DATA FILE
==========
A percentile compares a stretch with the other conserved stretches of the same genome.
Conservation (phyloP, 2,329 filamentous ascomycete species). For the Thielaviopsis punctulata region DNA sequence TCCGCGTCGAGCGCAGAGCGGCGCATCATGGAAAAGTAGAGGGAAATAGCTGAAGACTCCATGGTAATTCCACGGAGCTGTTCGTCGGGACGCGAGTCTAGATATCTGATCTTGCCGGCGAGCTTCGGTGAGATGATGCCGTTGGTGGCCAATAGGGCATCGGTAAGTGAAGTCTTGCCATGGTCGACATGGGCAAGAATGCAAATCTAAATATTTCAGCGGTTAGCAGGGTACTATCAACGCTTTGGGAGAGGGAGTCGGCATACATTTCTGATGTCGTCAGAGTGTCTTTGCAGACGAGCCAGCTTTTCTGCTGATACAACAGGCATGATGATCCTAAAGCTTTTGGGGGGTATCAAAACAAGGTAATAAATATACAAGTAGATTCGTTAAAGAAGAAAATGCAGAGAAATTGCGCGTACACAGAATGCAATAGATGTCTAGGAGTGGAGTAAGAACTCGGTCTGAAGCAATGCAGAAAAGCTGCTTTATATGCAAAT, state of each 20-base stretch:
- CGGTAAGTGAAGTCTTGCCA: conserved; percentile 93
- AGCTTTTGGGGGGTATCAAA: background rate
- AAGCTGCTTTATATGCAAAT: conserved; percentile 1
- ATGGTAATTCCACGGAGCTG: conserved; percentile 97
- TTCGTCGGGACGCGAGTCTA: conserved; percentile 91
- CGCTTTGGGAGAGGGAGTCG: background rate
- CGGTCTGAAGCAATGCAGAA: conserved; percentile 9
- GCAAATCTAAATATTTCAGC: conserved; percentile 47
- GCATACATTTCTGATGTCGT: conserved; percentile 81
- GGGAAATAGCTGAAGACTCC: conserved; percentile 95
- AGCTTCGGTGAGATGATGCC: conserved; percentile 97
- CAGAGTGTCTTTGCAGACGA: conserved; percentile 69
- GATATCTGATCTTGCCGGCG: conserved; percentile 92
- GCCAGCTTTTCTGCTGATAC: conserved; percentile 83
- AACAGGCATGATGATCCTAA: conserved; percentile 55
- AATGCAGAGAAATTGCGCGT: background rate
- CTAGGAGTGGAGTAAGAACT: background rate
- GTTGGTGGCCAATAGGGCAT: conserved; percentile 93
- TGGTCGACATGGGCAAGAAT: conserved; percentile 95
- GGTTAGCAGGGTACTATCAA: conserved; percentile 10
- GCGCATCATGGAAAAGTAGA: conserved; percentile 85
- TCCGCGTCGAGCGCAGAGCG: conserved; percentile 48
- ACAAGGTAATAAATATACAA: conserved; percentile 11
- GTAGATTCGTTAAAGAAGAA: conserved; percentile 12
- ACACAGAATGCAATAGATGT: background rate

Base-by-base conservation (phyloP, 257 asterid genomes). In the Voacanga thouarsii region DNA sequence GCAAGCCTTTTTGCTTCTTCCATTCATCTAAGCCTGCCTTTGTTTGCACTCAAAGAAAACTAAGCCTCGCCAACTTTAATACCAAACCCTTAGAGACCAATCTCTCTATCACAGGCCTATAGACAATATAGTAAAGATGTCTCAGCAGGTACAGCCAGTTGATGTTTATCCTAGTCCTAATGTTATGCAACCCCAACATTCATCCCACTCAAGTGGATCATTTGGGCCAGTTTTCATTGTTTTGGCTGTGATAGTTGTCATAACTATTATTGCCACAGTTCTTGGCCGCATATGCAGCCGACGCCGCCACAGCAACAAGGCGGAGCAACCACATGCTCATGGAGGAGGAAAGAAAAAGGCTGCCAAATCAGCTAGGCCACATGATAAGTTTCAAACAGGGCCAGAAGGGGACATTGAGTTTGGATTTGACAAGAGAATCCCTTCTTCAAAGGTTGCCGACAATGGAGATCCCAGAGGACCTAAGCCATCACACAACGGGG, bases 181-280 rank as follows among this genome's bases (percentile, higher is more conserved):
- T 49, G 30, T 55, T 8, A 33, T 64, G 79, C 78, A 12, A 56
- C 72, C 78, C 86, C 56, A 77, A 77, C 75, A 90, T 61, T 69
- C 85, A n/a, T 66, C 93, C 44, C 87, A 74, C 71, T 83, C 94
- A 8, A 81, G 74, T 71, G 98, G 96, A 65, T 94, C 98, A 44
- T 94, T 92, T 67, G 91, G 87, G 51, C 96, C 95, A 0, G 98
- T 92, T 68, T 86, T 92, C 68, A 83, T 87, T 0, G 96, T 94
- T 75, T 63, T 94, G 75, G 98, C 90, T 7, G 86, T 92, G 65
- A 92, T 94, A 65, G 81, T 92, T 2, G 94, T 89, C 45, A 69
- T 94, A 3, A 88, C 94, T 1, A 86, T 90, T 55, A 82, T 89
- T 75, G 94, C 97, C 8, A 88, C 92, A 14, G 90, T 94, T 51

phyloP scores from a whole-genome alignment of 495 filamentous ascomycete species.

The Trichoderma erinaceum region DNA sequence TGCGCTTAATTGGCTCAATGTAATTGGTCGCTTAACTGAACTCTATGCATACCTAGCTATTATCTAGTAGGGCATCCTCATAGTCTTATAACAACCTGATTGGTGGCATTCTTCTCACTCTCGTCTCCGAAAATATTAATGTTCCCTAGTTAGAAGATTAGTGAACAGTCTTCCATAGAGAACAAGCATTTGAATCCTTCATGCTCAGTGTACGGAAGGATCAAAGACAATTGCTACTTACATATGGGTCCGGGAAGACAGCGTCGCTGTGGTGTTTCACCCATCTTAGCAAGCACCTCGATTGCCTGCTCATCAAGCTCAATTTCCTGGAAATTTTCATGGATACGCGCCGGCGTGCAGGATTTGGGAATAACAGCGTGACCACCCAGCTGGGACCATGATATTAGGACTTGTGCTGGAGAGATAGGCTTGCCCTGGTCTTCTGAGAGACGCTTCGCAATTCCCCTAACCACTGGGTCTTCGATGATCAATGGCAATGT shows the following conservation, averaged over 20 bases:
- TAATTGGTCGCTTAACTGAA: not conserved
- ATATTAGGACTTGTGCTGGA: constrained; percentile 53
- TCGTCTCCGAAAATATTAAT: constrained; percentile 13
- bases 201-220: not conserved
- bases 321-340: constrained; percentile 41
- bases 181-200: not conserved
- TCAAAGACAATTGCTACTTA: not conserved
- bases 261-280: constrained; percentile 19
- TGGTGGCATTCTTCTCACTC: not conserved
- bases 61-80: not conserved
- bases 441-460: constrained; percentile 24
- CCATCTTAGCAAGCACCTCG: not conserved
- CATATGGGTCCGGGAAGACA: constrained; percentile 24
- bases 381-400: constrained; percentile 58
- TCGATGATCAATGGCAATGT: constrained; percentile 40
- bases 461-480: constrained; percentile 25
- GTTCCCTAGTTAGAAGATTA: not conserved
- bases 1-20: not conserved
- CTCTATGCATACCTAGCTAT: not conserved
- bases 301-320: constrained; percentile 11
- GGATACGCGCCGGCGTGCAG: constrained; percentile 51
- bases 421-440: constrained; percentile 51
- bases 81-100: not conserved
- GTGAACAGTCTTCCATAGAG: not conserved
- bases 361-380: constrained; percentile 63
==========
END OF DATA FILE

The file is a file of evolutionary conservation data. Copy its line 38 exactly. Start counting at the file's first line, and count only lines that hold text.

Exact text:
- T 75, G 94, C 97, C 8, A 88, C 92, A 14, G 90, T 94, T 51